This Man Spends Half Of His Salary To Run A Bike Ambulance For 20 Villages In Bengal
The Logical Indian Crew West Bengal
August 4th, 2018 / 6:41 PM
The Padma awards last year, 2017, were given to the “unsung heroes” of our country. Apart from famous figures like PV Sindhu, Virat Kohli, P Gopichand and Sakshi Malik, the awardees include many unknown heroes who have quietly been working for the betterment of society and people. One such inspirational man is Karimul Haque who run bike ambulance in West Bengal villages.
50-year-old Karimul Haque is the ‘Bike-Ambulance-Dada’ for the people of Dhalabari Village in Jalpaiguri district of West Bengal. The tea estate worker has become a ray of hope to the villagers. He ferries the weak and sick to the hospital on his bike.
Many years ago, Karimul went from door-to-door for help when his mother was in dire need of medical attention. Unable to find an ambulance, and because of not getting timely medical help, his mother passed away. Heartbroken by the incident, Karimul decided that day that he will not let another person die due to lack of ambulance facilities.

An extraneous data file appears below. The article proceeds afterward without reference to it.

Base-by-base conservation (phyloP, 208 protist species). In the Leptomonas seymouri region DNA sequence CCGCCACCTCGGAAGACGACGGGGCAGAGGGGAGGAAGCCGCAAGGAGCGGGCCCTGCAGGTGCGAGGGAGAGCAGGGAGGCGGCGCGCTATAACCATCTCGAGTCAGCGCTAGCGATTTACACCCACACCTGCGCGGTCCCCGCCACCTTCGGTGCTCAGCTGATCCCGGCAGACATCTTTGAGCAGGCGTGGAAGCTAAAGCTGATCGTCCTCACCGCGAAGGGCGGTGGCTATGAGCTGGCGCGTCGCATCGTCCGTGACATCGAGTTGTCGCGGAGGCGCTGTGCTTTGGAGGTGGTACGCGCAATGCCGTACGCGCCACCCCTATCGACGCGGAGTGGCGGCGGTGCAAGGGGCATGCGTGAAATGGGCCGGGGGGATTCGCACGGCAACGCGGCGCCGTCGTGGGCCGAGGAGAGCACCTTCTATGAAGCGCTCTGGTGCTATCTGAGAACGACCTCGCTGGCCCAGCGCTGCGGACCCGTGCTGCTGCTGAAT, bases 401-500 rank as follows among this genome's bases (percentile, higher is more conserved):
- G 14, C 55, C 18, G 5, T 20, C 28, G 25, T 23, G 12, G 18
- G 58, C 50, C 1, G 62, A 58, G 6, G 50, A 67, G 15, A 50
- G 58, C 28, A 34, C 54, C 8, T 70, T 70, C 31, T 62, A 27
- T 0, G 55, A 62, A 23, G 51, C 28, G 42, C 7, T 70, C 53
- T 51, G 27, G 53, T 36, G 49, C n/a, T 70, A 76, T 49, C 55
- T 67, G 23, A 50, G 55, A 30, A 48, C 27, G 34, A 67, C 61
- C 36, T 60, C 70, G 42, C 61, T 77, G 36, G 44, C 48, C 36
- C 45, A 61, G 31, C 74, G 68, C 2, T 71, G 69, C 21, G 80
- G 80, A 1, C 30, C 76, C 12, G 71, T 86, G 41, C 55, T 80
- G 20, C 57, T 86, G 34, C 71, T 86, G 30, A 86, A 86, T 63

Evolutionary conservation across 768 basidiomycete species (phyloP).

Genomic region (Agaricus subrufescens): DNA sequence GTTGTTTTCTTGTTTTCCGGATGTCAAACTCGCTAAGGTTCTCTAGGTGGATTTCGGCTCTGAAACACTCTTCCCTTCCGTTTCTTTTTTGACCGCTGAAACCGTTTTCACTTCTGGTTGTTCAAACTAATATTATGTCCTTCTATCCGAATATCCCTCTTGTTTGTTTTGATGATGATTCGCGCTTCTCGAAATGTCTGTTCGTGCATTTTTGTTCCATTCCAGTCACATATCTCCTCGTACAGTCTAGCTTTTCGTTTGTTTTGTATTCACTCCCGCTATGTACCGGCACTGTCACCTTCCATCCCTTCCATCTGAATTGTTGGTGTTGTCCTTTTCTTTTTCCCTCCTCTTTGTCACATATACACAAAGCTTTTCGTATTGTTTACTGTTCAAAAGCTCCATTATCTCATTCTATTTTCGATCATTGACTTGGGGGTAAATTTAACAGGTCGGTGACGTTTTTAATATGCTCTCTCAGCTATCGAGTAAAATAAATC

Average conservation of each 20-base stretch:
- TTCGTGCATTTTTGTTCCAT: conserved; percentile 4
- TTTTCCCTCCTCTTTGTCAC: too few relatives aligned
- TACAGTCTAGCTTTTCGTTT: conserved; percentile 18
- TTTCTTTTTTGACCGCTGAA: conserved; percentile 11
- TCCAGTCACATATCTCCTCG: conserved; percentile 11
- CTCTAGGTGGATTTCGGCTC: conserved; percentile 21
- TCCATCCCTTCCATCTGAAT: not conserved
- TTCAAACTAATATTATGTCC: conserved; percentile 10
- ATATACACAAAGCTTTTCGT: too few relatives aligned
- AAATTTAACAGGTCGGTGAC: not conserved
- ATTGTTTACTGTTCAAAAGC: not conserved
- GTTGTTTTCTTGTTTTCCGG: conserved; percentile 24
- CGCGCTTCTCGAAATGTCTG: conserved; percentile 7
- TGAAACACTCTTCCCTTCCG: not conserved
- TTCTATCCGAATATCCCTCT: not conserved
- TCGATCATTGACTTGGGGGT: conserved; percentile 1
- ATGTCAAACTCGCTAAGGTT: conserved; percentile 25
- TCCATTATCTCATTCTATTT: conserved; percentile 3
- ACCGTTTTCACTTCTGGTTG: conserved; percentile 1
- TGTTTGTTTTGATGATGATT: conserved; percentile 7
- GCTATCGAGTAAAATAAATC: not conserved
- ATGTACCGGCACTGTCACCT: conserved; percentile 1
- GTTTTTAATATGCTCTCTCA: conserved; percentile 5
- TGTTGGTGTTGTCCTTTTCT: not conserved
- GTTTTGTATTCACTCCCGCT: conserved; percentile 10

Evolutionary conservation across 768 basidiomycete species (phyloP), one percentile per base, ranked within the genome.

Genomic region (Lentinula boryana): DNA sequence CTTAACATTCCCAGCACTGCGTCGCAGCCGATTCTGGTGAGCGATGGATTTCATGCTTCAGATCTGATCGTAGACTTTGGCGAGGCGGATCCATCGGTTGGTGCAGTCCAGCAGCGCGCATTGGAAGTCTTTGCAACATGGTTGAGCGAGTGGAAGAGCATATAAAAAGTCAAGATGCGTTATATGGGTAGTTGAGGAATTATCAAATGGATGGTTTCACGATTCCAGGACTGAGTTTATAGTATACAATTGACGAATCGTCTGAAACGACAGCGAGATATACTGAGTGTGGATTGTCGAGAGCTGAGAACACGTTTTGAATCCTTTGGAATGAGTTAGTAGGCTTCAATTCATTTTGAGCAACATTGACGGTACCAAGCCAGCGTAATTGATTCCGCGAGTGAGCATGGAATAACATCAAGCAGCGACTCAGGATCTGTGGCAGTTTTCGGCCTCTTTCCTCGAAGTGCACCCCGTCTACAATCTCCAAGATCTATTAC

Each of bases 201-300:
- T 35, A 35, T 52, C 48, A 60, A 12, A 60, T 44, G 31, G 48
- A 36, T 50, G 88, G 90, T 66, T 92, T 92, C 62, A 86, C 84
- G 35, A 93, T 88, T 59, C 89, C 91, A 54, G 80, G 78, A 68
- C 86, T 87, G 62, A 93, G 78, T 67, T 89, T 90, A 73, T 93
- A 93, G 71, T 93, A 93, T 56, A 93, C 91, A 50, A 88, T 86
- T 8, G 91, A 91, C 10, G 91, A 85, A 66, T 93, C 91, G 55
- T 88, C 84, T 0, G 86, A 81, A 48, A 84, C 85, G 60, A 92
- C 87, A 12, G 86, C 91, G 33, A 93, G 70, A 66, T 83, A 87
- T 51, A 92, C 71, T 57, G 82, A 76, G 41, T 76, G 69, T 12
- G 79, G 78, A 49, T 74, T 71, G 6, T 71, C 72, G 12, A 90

The idea of using his bike as an ambulance came to him 14 years ago, when one of his co-workers collapsed in the field. Since the ambulance could not reach them, Karimul tied the patient to his back, made him ride pillion and took him to Jalpaiguri Sadar Hospital. The co-worker received medical attention and regained his health. After this incident, Karimul’s bike ambulance became a full-fledged idea and service.
Not only his own, but Karimul also has become the saviour of people in 20 villages surrounding Dhalabari in the Dooars belt of Bengal where there are no concrete roads, electricity, mobile towers and other basic amenities. Most of the villagers in this belt are daily wage workers or small-time farmers. Requests for an ambulance are rarely heard in this area and the nearest hospital today is 45 kilometres away.
Not only his bike ambulance service but Karimul also provides basic and first aid treatment to the villagers after learning from the local doctors. He also runs health camps in tribal areas at regular intervals.
Karimul earns a meagre amount of Rs 4,000 a month, but despite all the challenges, he never fails to take a needy patient to the hospital. More than half his salary is spent on fuel for his bike and medicines for the poor.
He dreams to bring an advanced ambulance to his village equipped with all the necessary facilities.
Written by : Ex Author (Guest Author)
Edited by : Ex Author (Guest Author)